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Local baseball diamonds are emptier this summer: The Clark Griffith League is on hiatus. It may well be gone for good.
The wood-bat league for college-age players was founded after World War II as the Capital City Junior Baseball League. Its name was changed after the 1955 death of Griffith, the owner of the Washington Senators, who’d been a big youth-baseball supporter.
Over the years, literally hundreds of pro ballplayers spent some time playing Clark Griffith League ball. All-stars including Yankees slugger Mark Teixiera, Red Sox reliever Jonathan Papelbon, and Angels starter Joe Saunders are among the active major leaguers to have spent summers on a CGL squad. Nats Manager Jim Riggleman played Clark Griffith in the 1960s.
“The Clark Griffith League had a whole lot of talent, and in my day it was all local,” says Wally Cockrell, who played on a Federal Storage team that won the CGL title in 1956. The Federal Storage roster, coached by the legendary Joe Branzell, also had future major league pitchers Steve Barber (a lefty from Takoma Park who became the first 20-game winner in Orioles history) and Craig Anderson (who later played for the St. Louis Cardinals and the Mets). Cockrell’s Federal Storage squad won the 1956 All American Amateur Baseball Association national championship.
Even Clark C. Griffith, grandnephew of the league’s namesake and the son of Calvin Griffith (who after inheriting the Senators moved that franchise to Minnesota), played in the league in the 1959 season, when all games were played on the Ellipse. “It was a big deal, covered in all the papers,” says Griffith, who played for the Aggies, a team sponsored by the Department of Agriculture. The league was considered one of the prime amateur leagues in the country, just shy of the legendary Cape Cod League.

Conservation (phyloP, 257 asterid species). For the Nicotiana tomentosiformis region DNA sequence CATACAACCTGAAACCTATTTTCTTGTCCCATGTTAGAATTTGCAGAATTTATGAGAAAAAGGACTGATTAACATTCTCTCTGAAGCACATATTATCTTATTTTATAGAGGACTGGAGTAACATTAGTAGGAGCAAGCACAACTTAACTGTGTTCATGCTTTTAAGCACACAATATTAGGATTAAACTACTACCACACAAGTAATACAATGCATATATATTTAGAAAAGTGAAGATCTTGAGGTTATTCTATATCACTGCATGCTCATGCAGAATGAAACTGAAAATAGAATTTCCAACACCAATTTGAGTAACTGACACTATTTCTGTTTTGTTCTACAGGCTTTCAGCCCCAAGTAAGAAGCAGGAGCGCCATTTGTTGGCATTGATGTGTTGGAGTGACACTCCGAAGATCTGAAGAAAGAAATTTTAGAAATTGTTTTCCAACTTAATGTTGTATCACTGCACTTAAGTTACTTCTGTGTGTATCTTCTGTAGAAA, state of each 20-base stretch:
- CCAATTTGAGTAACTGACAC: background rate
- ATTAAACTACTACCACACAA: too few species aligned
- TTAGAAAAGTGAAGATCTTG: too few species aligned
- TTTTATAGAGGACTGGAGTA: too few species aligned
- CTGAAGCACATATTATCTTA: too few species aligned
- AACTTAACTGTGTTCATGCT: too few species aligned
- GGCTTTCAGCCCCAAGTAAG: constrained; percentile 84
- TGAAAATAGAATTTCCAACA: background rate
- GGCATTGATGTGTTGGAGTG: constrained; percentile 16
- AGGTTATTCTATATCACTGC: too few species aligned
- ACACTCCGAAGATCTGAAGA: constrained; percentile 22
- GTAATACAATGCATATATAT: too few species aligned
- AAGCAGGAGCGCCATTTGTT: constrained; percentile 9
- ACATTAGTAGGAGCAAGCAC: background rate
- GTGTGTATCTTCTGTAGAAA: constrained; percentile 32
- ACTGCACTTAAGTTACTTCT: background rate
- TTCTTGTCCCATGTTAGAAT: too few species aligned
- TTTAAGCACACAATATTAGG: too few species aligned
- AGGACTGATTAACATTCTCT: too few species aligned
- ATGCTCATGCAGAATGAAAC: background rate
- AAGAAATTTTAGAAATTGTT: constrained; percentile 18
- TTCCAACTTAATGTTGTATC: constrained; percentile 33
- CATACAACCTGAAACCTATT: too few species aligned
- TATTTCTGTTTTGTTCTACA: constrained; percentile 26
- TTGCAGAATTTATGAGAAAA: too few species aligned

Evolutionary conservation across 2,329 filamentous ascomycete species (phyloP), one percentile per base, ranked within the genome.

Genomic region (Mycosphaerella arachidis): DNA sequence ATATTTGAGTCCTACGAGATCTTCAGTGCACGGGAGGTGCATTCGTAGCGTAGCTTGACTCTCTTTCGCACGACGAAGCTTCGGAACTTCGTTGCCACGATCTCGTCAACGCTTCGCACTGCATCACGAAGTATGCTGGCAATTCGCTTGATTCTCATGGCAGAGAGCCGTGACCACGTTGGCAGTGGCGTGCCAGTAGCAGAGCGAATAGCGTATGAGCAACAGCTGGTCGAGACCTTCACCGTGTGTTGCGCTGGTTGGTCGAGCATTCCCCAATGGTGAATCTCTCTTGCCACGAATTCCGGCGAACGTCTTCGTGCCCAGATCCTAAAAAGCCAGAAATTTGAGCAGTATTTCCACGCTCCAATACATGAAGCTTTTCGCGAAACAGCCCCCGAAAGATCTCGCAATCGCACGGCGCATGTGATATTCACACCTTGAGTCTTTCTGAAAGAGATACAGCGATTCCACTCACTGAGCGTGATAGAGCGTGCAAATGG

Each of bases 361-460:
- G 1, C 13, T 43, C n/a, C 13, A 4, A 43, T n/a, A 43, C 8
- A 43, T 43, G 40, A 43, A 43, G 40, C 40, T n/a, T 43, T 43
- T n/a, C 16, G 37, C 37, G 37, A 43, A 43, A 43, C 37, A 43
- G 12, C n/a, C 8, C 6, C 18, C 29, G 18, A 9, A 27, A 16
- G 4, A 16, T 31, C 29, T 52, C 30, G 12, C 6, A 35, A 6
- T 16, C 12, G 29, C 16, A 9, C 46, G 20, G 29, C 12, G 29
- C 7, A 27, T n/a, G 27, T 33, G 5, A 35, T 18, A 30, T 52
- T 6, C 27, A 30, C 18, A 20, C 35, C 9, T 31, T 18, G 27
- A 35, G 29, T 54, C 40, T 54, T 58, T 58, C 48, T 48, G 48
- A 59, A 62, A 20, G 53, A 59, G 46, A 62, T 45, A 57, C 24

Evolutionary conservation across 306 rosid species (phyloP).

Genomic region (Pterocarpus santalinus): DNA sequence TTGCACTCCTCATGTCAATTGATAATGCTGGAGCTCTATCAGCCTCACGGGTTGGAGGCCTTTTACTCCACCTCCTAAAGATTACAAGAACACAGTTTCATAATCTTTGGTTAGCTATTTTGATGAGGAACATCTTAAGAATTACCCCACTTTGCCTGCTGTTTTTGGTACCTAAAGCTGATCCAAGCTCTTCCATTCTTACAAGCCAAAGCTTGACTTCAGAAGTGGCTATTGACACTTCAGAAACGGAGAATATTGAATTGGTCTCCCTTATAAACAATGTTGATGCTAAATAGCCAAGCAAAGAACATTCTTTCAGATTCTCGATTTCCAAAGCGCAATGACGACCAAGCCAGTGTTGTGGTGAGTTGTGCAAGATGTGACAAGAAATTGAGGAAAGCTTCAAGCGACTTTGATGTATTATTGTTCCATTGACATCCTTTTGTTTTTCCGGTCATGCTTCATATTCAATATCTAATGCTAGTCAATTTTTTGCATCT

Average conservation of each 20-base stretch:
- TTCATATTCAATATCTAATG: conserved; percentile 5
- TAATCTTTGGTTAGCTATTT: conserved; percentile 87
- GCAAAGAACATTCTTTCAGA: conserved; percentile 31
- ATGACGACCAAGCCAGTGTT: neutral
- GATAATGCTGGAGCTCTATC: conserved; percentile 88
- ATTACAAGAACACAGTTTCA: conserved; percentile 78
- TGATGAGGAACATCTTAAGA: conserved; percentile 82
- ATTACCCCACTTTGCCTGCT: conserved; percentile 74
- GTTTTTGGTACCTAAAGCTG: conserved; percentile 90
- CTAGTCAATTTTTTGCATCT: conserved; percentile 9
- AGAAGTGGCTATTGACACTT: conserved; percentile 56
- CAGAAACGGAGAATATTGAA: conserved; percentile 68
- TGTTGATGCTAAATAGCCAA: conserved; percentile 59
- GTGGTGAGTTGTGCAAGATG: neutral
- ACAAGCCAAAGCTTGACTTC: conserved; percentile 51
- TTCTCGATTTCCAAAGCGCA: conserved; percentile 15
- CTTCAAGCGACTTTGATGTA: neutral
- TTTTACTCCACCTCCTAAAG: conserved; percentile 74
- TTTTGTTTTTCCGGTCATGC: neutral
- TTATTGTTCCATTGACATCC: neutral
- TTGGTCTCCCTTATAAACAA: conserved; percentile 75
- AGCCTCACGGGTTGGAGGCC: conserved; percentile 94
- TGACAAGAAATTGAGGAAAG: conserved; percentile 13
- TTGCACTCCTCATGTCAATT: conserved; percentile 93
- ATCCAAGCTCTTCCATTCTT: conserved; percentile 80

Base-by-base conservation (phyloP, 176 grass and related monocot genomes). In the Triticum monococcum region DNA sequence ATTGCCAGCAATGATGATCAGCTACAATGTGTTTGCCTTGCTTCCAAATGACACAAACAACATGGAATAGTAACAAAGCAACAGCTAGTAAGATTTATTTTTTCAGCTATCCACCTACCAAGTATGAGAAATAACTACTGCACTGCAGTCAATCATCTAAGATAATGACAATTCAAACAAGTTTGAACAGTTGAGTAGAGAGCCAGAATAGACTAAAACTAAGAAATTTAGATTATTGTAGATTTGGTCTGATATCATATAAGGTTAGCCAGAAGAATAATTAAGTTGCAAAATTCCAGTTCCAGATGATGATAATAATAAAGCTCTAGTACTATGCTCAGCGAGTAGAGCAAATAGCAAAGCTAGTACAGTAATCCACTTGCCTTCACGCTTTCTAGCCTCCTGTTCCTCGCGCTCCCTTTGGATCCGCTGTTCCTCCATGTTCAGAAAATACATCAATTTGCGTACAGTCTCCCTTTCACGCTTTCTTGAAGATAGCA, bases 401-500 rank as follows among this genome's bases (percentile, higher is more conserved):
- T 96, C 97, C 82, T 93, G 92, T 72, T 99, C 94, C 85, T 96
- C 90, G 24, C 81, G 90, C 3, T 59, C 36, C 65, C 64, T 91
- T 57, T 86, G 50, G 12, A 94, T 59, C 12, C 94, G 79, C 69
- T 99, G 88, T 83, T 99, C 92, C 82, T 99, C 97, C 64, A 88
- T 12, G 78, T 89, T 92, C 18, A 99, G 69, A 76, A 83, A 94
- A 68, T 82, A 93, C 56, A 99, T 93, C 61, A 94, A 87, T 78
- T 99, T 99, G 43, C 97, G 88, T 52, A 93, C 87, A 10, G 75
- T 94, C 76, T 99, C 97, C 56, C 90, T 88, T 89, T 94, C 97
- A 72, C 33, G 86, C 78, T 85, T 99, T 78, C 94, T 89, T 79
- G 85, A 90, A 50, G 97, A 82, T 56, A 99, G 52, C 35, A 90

But there will be no Griffith baseball this summer. For all its history, the league has slowly disappeared—and almost nobody has noticed.
Griffith’s 2009 season featured only five teams—and “You can’t have a league with less than six teams,” says Clark C. Griffith. He knows something about running a league: He’s now commissioner of the Northern League, a Minneapolis, Minn.-based group that ranks as the best independent professional baseball league around.
Things got worse in November, when the Southern Maryland Cardinals, the defending CGL champs and the only Maryland-based team, disclosed they’d be dropping out to join the Cal Ripken Collegiate Baseball League, a competing wood-bat league that licenses the Ripken name from the family’s foundation. The Cardinals thus became the third Griffith team in five years to defect. The Bethesda Big Train, another defending Griffith winner, bolted to join the then-new league in 2005. The Herndon Braves split in 2007.
Unlike the Griffith League, Ripken’s confederation gets financial backing from Major League Baseball and has its games broadcast over Internet radio. But the Iron Man wasn’t the only culprit. The sour economy hurt, too. A month after Southern Maryland’s departure, the Carney Pirates, a Fairfax-based CGL team, called it quits when the nonprofit Carney Foundation announced it would no longer sponsor a baseball squad.